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Katarina Souto Mera

...it's all about pictures...

Hartblei Super Rotator 80/f 2,8 photos

ReviewsPosted by Katarina Souto Mera Thu, March 25, 2010 13:17:11

Last week I posted a review of a tilt/sift lens Hartblei Super Rotator 80/f 2.8, in which I described this lens specifications and gave you my first impression. If you haven't read that post, you can find it here.

Well, today I want to show you some examples shot with this lens. Please, take into account I haven't fully grasped the way how to use this lens to get me the precise results I want regarding metering exposure. As I explained in the previous post, with tilt/shift lenses the light going through the lens is bended and that's why it easily misleads the metering system in the camera which in result will propose you wrong exposure. That's why you have to use bracketing function on your camera, or exposure compensation or use manual mode and set your aperture and shutter speed as you deem appropriate. Tilting and shifting bends the colours as well, so you can get colour shifts or strange colours where they should not be. I am not any educated engineer in optic, so if you want to have educated explanations of what is happening to light when using tilt/shift lens, search somewhere else J. But I will show you my photographs and explain how I handle or overcome the shortcoming to give me pleasing results.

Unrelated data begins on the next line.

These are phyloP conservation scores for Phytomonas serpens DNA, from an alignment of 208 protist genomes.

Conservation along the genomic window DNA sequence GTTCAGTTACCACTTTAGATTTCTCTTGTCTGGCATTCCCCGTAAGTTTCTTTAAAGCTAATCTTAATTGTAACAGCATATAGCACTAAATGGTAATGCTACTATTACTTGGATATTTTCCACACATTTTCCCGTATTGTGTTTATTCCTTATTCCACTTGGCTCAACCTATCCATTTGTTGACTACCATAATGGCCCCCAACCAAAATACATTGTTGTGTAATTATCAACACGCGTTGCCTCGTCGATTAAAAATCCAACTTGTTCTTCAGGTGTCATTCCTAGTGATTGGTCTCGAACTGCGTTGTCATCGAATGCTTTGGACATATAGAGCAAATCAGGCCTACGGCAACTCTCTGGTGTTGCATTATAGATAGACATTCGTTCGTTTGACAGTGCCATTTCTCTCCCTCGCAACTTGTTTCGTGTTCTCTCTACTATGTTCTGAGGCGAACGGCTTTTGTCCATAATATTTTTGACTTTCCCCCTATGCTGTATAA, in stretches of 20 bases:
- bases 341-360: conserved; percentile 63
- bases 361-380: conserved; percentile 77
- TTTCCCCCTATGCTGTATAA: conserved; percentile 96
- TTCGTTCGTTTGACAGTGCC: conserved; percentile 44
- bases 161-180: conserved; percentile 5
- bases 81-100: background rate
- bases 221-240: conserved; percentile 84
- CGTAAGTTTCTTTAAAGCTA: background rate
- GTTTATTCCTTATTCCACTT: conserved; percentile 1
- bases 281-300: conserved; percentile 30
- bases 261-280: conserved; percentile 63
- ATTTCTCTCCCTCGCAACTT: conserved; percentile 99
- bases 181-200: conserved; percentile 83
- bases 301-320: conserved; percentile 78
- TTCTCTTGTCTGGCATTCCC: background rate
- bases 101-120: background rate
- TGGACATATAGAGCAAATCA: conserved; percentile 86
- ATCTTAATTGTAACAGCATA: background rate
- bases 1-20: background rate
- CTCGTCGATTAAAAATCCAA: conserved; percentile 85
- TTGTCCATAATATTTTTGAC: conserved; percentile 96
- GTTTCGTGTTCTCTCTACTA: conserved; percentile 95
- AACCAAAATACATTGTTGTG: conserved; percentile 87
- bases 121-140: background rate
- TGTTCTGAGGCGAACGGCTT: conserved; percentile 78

Let's have a look at the picture here:

This is the photograph straight out of the camera. I used full tilt and focused on their faces lens fully open at 2,8. You can see the effect of the tilt throwing the bottom and top of the picture out of focus. That is because the plane of sharpness is not in parallel with the film/sensor plane like with ordinary lens, but has been moved to run in the angle. You can see that the wall behind their heads is also in focus which with ordinary lens - fully open - it would not be. Or if it would be, everything from the top till the bottom of the frame would be also in focus.

Now let's have a look at the colours. There is visible blue tint in the highlights. In this particular photo I used on-camera flash, you can see the ugly shadow behind them even though I dialled the flash exposure compensation down, it is still too much flash. I should have bounced the flash into a reflector in this situation to give me softer and directional light. But that truly belong to flash technique J. The blue tint is also visible on the photographs where I did not used the flash. The contrast is a bit muted and overall exposure is not spot on. But that is partly because it is difficult to compensate for the in-camera misleading metering and as I shoot on film camera, I cannot check my histogram or preview the picture on the display as a digital photographer would do. Next time I'll try different approach and surely will bracket J.

The next picture is the same as above, but corrected and improved in a computer software during post processing. I usually scan my negatives myself, but these came from the lab as a low resolution files instead of classical index print. Quite handy indeed.

So in this case I just increased the exposure and contrast and toned the highlights with yellowish and the shadows with purplish colour. It gave the photograph old nostalgic look and hid the imperfections of the lens and my wrong exposure yielding a pleasing result.

I am definitely not regretting buying this lens, it gives an opportunity to learn something new, push the boundaries and the best is the fresh new look it gives to my photographs.

Katarina Souto Mera

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